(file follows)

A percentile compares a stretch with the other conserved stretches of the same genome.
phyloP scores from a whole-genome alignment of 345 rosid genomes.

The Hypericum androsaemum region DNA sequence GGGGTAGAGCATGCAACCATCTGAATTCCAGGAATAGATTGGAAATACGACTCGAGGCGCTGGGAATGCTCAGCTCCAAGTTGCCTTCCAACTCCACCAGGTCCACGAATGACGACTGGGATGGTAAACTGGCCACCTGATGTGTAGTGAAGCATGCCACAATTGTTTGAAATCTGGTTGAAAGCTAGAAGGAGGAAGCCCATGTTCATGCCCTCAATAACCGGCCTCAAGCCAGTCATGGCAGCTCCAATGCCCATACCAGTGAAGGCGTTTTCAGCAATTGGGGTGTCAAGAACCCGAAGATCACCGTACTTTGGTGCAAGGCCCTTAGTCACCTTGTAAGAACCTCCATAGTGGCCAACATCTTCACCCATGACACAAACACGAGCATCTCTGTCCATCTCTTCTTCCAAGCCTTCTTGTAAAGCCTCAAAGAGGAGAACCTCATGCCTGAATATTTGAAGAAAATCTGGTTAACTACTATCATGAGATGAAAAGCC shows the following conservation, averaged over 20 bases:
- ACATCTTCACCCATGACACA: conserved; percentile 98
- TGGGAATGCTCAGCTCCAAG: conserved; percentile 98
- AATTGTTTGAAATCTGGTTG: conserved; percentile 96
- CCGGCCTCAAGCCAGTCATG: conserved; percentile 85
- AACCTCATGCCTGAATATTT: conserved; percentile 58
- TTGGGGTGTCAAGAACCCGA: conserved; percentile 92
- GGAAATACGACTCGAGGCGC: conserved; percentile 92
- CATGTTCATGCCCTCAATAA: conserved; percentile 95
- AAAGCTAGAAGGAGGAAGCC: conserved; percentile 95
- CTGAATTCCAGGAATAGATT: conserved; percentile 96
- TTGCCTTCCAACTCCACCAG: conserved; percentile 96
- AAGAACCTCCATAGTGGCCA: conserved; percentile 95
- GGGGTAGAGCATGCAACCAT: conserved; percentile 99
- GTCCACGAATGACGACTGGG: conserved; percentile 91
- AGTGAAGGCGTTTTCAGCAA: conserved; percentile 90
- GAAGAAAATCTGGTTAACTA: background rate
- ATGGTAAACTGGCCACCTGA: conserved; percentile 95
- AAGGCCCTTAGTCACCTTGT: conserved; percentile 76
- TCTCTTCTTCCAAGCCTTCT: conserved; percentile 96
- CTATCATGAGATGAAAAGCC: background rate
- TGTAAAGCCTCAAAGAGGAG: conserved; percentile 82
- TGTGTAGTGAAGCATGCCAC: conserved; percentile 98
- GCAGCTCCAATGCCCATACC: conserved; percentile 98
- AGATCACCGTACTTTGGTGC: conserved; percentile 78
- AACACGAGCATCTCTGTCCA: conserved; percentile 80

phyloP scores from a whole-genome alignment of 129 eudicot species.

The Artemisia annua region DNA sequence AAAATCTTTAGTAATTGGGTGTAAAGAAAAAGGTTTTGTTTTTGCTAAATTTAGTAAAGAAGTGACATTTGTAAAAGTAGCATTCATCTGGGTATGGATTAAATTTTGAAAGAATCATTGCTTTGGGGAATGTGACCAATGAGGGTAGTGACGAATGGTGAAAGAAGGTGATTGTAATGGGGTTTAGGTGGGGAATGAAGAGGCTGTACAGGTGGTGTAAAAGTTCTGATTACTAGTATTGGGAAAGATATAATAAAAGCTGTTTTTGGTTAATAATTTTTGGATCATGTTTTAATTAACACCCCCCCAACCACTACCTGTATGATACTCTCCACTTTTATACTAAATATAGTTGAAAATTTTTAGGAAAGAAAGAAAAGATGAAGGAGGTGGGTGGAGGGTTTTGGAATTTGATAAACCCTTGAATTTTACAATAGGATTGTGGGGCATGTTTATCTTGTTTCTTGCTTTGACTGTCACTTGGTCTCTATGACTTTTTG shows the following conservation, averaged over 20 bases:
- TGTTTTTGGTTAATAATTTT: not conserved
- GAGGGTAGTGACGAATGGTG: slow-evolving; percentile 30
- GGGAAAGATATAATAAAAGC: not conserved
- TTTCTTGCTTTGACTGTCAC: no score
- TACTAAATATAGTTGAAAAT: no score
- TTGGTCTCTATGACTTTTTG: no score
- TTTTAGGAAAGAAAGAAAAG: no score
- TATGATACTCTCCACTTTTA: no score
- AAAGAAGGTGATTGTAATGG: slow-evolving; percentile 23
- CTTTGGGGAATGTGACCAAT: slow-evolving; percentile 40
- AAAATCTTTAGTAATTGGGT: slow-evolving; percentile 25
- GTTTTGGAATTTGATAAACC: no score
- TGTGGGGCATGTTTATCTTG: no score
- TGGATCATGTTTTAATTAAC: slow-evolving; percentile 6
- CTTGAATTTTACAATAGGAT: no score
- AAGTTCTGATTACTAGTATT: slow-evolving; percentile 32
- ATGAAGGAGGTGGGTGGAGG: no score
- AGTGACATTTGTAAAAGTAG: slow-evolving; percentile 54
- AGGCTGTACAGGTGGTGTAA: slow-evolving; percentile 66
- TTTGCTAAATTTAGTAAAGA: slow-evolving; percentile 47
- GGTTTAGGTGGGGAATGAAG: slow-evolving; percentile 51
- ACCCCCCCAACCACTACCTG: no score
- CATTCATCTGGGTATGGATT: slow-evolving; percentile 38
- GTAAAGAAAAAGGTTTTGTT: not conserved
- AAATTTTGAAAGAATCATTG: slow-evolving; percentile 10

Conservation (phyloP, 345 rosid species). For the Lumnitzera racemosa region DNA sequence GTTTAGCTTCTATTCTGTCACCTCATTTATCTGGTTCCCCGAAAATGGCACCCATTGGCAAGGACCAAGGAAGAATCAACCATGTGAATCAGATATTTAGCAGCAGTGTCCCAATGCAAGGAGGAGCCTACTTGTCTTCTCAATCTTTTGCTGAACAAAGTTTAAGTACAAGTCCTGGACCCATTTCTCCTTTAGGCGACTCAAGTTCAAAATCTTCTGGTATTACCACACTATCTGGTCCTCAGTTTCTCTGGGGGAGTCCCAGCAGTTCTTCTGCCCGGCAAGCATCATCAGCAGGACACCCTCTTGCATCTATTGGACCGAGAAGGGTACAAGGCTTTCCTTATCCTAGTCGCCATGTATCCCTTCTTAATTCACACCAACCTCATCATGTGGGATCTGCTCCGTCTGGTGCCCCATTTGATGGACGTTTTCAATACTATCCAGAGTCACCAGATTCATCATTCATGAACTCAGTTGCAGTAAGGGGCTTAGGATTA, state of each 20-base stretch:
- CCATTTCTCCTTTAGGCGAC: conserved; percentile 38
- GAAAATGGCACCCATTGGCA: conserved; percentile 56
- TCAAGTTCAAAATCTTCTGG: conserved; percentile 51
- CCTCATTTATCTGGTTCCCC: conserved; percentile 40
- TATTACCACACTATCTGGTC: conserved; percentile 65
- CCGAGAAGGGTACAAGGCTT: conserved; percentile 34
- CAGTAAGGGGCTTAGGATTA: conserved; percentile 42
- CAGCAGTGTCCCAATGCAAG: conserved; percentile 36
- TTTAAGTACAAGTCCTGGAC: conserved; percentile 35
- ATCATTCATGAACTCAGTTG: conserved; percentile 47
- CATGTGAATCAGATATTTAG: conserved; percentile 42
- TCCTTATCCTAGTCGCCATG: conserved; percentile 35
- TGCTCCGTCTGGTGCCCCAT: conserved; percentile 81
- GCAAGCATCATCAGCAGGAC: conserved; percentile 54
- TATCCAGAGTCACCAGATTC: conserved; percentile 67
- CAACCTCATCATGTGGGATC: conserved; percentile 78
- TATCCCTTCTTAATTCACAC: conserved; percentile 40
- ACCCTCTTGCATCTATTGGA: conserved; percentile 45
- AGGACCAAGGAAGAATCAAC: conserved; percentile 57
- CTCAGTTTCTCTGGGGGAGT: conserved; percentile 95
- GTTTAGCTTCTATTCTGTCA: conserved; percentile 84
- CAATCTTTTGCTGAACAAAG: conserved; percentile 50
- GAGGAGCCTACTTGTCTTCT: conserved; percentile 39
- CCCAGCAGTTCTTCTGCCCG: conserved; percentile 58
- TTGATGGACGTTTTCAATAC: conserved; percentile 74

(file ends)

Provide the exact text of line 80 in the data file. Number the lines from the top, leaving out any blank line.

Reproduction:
- CCCAGCAGTTCTTCTGCCCG: conserved; percentile 58